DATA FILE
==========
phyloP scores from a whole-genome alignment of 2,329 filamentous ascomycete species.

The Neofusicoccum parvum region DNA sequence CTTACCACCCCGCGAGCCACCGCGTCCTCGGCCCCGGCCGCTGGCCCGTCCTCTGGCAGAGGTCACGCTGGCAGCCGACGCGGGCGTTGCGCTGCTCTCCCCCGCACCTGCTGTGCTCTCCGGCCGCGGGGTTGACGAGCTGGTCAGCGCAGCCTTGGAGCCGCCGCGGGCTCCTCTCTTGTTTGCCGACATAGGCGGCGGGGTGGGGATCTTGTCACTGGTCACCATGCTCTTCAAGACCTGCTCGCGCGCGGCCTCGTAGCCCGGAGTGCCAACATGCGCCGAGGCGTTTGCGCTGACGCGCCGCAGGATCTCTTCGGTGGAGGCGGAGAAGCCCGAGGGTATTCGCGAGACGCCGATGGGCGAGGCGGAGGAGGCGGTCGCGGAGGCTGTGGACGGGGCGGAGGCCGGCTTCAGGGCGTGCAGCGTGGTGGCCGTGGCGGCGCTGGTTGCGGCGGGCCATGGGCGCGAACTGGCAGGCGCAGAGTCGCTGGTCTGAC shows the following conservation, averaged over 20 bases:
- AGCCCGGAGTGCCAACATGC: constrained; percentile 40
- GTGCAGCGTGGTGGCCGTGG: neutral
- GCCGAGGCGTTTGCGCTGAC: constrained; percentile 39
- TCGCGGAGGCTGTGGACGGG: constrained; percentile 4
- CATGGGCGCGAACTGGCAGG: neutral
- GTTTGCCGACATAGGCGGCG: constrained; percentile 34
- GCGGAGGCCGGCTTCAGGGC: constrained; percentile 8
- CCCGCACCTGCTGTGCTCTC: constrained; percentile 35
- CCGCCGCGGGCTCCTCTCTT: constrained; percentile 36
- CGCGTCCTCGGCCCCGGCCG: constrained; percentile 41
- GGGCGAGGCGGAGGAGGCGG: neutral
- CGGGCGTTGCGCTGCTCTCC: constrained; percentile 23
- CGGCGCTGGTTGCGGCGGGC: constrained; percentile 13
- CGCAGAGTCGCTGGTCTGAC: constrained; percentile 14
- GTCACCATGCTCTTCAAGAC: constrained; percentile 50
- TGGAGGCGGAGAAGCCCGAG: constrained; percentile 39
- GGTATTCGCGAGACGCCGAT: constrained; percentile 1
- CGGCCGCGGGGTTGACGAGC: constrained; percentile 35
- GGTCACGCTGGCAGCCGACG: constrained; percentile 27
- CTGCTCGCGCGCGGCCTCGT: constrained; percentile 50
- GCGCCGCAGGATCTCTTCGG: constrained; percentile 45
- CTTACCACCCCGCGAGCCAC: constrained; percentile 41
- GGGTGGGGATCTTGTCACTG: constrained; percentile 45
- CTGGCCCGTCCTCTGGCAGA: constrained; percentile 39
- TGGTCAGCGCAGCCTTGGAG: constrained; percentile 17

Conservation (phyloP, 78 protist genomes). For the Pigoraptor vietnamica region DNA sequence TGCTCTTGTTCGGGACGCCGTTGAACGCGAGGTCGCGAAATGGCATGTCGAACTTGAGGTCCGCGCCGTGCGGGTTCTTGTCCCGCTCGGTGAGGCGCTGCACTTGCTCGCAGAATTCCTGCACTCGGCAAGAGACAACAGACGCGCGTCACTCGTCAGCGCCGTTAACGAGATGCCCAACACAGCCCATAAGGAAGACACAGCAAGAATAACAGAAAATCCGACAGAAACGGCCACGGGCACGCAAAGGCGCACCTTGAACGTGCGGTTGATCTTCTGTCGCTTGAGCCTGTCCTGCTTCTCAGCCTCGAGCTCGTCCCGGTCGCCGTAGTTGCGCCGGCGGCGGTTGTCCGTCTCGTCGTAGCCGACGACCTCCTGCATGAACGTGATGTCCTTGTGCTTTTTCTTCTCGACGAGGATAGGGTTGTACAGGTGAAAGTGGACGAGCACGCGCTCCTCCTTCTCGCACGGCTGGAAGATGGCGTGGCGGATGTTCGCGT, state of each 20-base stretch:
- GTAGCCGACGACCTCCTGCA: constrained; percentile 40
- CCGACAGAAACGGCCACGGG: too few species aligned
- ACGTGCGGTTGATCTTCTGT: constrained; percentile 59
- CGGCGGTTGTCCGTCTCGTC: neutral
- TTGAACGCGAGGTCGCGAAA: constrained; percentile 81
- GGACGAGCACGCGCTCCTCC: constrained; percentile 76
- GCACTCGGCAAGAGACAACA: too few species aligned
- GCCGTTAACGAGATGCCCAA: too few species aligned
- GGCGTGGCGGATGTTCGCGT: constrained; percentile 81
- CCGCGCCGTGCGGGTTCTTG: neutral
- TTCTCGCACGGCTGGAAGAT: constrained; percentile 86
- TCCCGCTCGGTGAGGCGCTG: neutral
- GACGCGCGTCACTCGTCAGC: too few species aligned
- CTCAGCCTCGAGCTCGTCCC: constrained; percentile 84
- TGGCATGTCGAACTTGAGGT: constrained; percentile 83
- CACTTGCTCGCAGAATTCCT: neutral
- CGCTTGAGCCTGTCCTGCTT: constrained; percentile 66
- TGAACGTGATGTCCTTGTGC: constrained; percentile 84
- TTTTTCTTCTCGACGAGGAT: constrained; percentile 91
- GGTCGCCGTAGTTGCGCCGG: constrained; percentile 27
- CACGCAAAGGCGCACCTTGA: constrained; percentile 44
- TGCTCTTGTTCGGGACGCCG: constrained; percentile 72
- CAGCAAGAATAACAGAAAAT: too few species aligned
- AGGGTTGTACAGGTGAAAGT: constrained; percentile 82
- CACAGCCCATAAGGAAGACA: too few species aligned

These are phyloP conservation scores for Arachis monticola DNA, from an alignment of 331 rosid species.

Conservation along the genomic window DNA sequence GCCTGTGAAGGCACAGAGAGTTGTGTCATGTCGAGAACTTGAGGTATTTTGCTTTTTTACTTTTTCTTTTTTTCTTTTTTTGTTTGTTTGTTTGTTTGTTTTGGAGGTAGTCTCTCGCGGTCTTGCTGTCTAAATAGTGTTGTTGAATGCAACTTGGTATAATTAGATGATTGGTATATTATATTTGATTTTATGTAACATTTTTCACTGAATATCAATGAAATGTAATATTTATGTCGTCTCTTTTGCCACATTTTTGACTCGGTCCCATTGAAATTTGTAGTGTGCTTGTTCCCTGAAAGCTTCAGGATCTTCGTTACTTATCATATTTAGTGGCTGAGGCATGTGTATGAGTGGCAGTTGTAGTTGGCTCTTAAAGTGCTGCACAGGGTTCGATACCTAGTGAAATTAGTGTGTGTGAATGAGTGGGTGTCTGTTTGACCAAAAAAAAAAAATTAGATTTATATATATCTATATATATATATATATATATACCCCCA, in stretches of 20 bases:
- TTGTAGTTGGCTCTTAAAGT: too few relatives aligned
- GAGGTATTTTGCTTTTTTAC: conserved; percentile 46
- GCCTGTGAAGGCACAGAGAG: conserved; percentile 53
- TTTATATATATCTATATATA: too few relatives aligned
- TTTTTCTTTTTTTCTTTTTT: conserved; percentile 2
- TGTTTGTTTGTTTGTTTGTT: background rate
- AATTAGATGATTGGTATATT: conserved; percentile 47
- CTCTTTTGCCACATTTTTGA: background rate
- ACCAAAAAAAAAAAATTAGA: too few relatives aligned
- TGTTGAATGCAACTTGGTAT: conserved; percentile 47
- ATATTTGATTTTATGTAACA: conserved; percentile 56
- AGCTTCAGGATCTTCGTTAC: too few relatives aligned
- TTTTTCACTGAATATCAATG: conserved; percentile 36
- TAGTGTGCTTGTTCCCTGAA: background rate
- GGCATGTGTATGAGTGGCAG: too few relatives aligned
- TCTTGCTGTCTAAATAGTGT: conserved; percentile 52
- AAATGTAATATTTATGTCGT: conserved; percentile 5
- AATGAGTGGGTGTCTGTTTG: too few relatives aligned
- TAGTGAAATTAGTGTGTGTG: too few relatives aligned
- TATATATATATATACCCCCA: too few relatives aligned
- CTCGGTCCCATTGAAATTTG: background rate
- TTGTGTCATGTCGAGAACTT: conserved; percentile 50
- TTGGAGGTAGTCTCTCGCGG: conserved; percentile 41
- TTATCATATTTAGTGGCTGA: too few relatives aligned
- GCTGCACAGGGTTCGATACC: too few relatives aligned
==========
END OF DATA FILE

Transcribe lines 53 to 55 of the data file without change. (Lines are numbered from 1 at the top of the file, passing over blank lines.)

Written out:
- CACAGCCCATAAGGAAGACA: too few species aligned

These are phyloP conservation scores for Arachis monticola DNA, from an alignment of 331 rosid species.

Conservation along the genomic window DNA sequence GCCTGTGAAGGCACAGAGAGTTGTGTCATGTCGAGAACTTGAGGTATTTTGCTTTTTTACTTTTTCTTTTTTTCTTTTTTTGTTTGTTTGTTTGTTTGTTTTGGAGGTAGTCTCTCGCGGTCTTGCTGTCTAAATAGTGTTGTTGAATGCAACTTGGTATAATTAGATGATTGGTATATTATATTTGATTTTATGTAACATTTTTCACTGAATATCAATGAAATGTAATATTTATGTCGTCTCTTTTGCCACATTTTTGACTCGGTCCCATTGAAATTTGTAGTGTGCTTGTTCCCTGAAAGCTTCAGGATCTTCGTTACTTATCATATTTAGTGGCTGAGGCATGTGTATGAGTGGCAGTTGTAGTTGGCTCTTAAAGTGCTGCACAGGGTTCGATACCTAGTGAAATTAGTGTGTGTGAATGAGTGGGTGTCTGTTTGACCAAAAAAAAAAAATTAGATTTATATATATCTATATATATATATATATATATACCCCCA, in stretches of 20 bases: